by Paula on September 29, 2011

My blogs are often results of things I see around me, answers to questions I have been asked, or opportunities to share knowledge and opinion on areas of Social Media that people seem to struggle with.

Not long ago I wrote a post called “Is a Follow-back your right or should you earn it?” in response to a growing number of Tweeters declaring that they know who has unfollowed them, in a rather menacing manner, as if you should suddenly rush in and apologise that their timeline was no longer of value to you (although the irony is, if you had unfollowed them you wouldn’t see their tweet!)

Today’s post is in response to the ever-present Tweets requesting more followers, or asking that as you follow them on Twitter please could you like them on Facebook too.

Usually the reasons they state that you should follow them, if any are given at all, are:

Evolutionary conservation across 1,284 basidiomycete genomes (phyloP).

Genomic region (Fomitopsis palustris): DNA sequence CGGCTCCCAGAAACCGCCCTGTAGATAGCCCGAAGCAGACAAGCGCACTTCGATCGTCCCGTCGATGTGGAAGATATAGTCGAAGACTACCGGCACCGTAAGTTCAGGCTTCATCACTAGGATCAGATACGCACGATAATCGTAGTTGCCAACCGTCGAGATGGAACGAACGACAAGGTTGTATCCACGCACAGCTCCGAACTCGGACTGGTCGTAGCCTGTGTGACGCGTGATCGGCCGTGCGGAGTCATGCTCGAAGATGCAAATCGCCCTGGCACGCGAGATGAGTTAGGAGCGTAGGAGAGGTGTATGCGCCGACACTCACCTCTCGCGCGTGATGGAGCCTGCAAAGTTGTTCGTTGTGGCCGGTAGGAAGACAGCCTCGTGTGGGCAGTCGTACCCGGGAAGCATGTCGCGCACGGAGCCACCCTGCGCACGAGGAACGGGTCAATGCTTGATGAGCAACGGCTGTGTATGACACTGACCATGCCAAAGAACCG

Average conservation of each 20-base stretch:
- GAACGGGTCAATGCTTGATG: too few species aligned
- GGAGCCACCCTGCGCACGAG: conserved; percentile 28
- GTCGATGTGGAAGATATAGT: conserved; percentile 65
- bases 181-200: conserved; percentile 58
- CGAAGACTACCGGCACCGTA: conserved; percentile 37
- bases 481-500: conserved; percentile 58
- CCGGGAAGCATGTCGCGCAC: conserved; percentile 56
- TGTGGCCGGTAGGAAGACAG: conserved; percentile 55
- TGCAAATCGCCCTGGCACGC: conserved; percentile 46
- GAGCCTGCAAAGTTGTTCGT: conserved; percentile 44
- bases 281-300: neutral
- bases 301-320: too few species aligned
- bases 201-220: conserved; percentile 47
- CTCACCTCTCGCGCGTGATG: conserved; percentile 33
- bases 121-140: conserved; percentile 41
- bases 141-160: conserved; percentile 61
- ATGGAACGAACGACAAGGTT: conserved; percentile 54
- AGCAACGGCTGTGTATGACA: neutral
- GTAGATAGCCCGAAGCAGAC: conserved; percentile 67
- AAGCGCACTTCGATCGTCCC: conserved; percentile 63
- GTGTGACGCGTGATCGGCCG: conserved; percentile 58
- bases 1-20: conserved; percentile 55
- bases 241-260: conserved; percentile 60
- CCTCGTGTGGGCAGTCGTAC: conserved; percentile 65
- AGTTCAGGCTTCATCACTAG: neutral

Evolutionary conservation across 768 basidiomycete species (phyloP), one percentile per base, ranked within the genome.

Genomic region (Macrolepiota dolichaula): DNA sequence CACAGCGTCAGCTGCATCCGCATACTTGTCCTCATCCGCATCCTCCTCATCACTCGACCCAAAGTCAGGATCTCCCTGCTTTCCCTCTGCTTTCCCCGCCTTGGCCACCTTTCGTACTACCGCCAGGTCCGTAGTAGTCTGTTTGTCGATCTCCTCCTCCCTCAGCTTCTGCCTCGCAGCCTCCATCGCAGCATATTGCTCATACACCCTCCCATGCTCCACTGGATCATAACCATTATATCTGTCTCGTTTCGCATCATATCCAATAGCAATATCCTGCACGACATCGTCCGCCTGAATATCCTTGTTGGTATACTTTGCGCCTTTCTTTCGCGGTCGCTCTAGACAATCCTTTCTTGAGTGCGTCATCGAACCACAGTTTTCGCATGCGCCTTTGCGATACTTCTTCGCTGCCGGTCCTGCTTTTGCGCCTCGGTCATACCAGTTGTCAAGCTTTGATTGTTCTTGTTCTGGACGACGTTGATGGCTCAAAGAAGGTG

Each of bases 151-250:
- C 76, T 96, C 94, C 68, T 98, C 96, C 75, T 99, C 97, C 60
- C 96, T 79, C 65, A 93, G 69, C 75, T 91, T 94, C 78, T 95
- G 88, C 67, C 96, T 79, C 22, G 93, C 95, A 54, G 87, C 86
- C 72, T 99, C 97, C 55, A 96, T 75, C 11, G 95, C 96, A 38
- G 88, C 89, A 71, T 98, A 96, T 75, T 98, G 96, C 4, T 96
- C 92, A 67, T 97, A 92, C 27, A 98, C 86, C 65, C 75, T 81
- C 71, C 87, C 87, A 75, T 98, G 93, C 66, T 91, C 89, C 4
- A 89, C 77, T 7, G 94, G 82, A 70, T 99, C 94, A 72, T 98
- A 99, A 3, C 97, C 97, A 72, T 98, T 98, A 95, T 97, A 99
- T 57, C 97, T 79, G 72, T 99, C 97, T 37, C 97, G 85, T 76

• Because I want to reach X number of followers
  • Because I need a certain number of Facebook likes to obtain a URL

You get the picture. Both of these are reasons that are of benefit to the poster but what about you or I? I am sure this type of post would get you an additional like or follow from your Gran, your best friend or perhaps even your most ardent fan (although presumably these are the people you won over first) but why would this tempt me or A.N.Other to add ourselves to your community?

Content Overload